Reinventing the G80 - the NVIDIA GeForce 8800 GT 512MB


Reinventing the GeForce 8800

Reinventing the GeForce 8800

Moore's Law demands it, enthusiasts speculate about it and the head honchos at NVIDIA are probably rubbing their hands in anticipation at the prospects of world domination. In case you haven't guessed, the next evolution in the GeForce 8 series is set to be unleashed today and this new arrival has been predictably dubbed the GeForce 8800 GT.

There is an air of inevitability about this new high-end card. A different core from the ones found in the GeForce 8800 series (G92 instead of the G80) and a die shrink (NVIDIA's first 65nm core). Same old story, you may think and it won't be far off the mark, as it seems to be the tradition among chipmakers to produce a more efficient variant of their architecture. History also suggests that it is this second generation that will have the superior price performance ratio, which probably explains all the pre-release excitement surrounding this card.

The new numbering in the core hints that there have been significant changes in the G92 and browsing the documents released by NVIDIA, that seems to be the case. For one, despite the die shrink, the G92 core actually packs more transistors than the G80, at a whopping 754 million compared to the 681 million on the G80. It also exceeds the 700 million transistors on the 80nm ATI Radeon HD 2900 XT. What could be the reason behind the expanded core?

From a conceptual point of view, the G92 is a 'hybrid' (in an extremely loose sense of that word) of the G80 and the G84/86 cores. While the G80 undoubtedly retained superior performance in benchmarks, one feature it lacked compared to its lower end brethren is the presence of NVIDIA's second-generation video processor (VP2), which took the processing burden off the CPU when decoding high-definition video streams, leading to lower CPU utilization rates. Now this dedicated video processor has been embedded into the GeForce 8800 GT core and you'll get the full PureVideo HD deal, meaning that along with VP2, there's also the bitstream processor and the AES128 engine. This is a significant improvement over the older GeForce 8800 cards and the addition of this hardware is a major reason behind the transistor count boost. Yet another reason is the G80's supporting NVIO chip that took care of some of the display controller logic is also now embedded within the G92 core.

Of course, NVIDIA is not merely remaking a GeForce 8800 GTX Version 2 with the GeForce 8800 GT. The company is not replacing the G80-based cards yet. Hence, while the new card has the performance credentials of a GeForce 8800, it is slightly less well equipped than the reigning king of the GeForce 8800 series. This is reflected in the slightly lower number of stream processors on the GeForce 8800 GT (112 vs 128) and a lesser bunch of ROP units (16 vs 24) on the new card. However, the GeForce 8800 GT compensates with more aggressive clock speeds, with core and stream processor clocks running higher than the GeForce 8800 GTX while the memory on both cards are similar. If anything, it's the other high-end cards that should be more worried: the GeForce 8800 GTS looks to be eclipsed while ATI's Radeon HD 2900 XT may find itself knocked from its niche by the newcomer. Below is a comparison of the various high-end cards on the market with the debut of the GeForce 8800 GT.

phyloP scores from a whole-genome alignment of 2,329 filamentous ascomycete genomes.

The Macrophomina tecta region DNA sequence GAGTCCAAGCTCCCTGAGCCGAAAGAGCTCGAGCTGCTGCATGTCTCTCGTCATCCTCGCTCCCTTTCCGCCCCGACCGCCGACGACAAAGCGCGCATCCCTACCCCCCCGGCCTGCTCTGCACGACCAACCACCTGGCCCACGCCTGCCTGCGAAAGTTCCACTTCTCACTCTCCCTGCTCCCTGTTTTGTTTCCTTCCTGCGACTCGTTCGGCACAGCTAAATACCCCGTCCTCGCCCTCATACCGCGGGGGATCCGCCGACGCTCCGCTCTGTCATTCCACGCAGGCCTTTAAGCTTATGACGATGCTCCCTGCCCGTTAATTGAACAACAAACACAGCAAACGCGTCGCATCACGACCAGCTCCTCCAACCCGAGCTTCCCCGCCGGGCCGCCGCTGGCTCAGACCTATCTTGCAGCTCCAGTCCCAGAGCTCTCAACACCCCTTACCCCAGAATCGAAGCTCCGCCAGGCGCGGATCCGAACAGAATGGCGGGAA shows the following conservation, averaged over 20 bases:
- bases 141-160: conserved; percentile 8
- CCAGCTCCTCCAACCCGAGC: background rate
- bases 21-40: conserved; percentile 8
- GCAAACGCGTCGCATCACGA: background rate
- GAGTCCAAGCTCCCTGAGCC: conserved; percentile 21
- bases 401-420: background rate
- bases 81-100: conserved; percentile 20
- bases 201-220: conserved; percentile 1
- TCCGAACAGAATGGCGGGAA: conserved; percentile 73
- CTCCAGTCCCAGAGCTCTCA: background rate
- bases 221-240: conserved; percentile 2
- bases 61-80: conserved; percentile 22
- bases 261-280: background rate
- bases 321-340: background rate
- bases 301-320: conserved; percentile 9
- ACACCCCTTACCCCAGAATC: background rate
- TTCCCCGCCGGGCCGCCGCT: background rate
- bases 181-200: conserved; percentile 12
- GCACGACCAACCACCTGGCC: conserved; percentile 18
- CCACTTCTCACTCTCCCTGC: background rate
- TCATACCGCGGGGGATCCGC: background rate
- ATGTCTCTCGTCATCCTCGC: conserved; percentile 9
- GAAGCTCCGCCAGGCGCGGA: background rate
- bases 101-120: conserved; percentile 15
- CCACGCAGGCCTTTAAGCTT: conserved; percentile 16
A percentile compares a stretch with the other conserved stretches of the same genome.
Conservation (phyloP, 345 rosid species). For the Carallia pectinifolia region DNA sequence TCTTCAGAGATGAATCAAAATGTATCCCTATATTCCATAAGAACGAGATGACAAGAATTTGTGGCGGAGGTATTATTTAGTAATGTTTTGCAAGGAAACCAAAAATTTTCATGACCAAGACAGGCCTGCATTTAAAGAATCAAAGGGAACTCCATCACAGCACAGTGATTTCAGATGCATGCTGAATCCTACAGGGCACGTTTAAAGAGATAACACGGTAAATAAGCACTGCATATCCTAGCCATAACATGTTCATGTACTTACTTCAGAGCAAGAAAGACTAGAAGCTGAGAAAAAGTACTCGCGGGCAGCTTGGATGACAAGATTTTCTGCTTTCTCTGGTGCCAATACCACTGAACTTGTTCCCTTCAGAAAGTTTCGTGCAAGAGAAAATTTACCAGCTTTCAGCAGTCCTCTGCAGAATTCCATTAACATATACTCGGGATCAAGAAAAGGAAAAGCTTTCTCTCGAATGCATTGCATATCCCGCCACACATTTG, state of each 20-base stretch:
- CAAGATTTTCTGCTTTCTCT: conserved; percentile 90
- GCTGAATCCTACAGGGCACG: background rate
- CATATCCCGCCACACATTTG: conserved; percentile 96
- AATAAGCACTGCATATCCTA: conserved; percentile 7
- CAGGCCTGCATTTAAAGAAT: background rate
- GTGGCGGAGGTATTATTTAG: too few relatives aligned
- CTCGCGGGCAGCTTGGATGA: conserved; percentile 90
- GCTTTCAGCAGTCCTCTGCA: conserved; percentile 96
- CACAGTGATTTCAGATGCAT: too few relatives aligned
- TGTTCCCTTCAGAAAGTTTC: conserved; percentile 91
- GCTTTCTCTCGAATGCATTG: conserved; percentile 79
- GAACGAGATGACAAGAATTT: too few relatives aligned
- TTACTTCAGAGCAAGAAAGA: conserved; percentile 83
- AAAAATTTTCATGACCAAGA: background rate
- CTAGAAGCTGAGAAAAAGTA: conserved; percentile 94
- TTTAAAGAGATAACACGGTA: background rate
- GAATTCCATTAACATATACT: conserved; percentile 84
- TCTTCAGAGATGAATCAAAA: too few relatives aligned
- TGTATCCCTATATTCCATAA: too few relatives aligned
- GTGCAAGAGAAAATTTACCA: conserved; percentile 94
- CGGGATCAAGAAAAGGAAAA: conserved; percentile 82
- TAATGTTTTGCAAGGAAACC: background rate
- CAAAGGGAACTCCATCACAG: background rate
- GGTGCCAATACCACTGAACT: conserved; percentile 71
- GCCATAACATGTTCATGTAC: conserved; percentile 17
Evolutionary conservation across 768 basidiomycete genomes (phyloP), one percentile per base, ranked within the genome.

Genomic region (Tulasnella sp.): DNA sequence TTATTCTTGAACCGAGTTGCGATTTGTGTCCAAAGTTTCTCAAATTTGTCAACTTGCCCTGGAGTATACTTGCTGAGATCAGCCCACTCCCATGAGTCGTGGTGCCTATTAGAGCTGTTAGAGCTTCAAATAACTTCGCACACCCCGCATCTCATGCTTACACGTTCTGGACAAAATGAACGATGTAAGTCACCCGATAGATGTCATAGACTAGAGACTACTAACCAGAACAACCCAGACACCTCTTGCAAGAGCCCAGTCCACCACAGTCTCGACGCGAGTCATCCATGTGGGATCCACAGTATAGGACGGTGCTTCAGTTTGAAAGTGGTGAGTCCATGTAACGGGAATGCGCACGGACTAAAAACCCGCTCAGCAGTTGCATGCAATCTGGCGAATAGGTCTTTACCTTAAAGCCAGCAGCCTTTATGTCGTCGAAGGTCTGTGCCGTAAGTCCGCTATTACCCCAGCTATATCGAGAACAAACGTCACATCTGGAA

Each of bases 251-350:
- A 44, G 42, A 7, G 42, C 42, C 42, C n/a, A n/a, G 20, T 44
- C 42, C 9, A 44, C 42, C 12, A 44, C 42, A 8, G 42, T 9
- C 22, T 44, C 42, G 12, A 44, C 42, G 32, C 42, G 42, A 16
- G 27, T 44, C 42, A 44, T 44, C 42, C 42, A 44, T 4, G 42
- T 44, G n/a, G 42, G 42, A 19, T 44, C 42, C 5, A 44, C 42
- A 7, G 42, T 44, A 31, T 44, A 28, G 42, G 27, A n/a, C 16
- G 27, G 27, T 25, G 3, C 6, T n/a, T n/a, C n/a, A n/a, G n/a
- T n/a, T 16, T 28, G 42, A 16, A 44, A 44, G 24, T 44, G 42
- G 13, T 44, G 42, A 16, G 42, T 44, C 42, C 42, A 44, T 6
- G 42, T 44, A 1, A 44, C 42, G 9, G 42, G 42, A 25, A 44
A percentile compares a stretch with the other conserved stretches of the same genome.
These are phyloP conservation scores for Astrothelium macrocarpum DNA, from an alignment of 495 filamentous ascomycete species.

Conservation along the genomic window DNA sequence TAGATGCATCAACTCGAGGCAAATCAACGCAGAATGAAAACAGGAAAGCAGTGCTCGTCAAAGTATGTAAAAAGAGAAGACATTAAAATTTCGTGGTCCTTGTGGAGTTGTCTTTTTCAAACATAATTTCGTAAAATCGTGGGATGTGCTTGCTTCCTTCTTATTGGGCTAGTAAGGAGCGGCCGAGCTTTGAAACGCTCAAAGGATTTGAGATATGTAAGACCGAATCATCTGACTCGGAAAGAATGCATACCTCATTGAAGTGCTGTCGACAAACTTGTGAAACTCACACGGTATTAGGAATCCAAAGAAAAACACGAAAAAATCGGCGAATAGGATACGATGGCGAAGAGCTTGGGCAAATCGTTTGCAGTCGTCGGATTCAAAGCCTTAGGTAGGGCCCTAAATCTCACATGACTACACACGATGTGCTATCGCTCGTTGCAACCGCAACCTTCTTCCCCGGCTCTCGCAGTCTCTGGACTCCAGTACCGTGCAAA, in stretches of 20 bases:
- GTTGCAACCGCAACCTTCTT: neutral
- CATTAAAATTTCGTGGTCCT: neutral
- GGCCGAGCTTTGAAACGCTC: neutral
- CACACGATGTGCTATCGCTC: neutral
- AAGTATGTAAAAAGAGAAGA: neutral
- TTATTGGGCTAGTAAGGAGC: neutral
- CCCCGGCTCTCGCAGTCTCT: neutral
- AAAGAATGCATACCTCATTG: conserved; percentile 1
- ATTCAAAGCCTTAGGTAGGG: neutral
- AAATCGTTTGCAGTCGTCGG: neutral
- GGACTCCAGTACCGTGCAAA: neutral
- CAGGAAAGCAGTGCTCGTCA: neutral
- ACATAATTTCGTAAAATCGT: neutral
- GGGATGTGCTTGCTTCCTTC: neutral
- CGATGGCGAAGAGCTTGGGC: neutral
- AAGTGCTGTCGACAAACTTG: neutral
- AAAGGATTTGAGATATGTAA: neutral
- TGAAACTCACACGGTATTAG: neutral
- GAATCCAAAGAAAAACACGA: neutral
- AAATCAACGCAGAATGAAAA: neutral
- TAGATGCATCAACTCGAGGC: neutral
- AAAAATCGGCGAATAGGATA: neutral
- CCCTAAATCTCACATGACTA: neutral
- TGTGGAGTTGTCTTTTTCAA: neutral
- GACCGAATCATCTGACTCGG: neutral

Model NVIDIA GeForce 8800 GT 512MB NVIDIA GeForce 8800 GTX 768MB NVIDIA GeForce 8800 GTS 320/640MB ATI Radeon HD 2900 XT 512MB
Core Code G92 G80 G80 R600
Transistor Count 754 million 681 million 681 million 700 million
Manufacturing Process (microns) 0.065 0.09 0.09 0.08
Core Clock 600MHz 575MHz 500MHz 742MHz
Stream/Shader Processing Units 112 Stream Processors (operating at 1500MHz) 128 Stream Processors (operating at 1350MHz) 96 Stream Processors (operating at 1200MHz) 64 Shader units consisting of 320 Stream Processors (operating at 740MHz)
Texture Mapping Units (TMU) or Texture Filtering (TF) units 56 64 48 16
Render Backend Units (ROP) 16 24 20 16
Memory Clock 1800MHz DDR3 1800MHz DDR3 1600MHz DDR3 1650Hz DDR3
DDR Memory Bus 256-bit 384-bit 320-bit 512-bit
Memory Bandwidth 57.6GB/s 86.4GB/s 64.0GB/s 105.6GB/s
Ring Bus Memory Controller NIL NIL NIL 512-bit
PCI Express Interface Supports PCIe 2.0 (x16) x16 x16 x16
Molex Power Connectors Yes Yes (dual) Yes Yes (dual)
Multi GPU Technology Yes (SLI) Yes (SLI) Yes (SLI) Yes (CrossFire)
DVI Output Support 2 x Dual-Link 2 x Dual-Link 2 x Dual-Link 2 x Dual-Link
HDCP Support Yes Yes Yes Yes
Street Price US$199 (256MB) US$259 (512MB) ~ US$529 - US$549 US$279 - 349 ~ US$399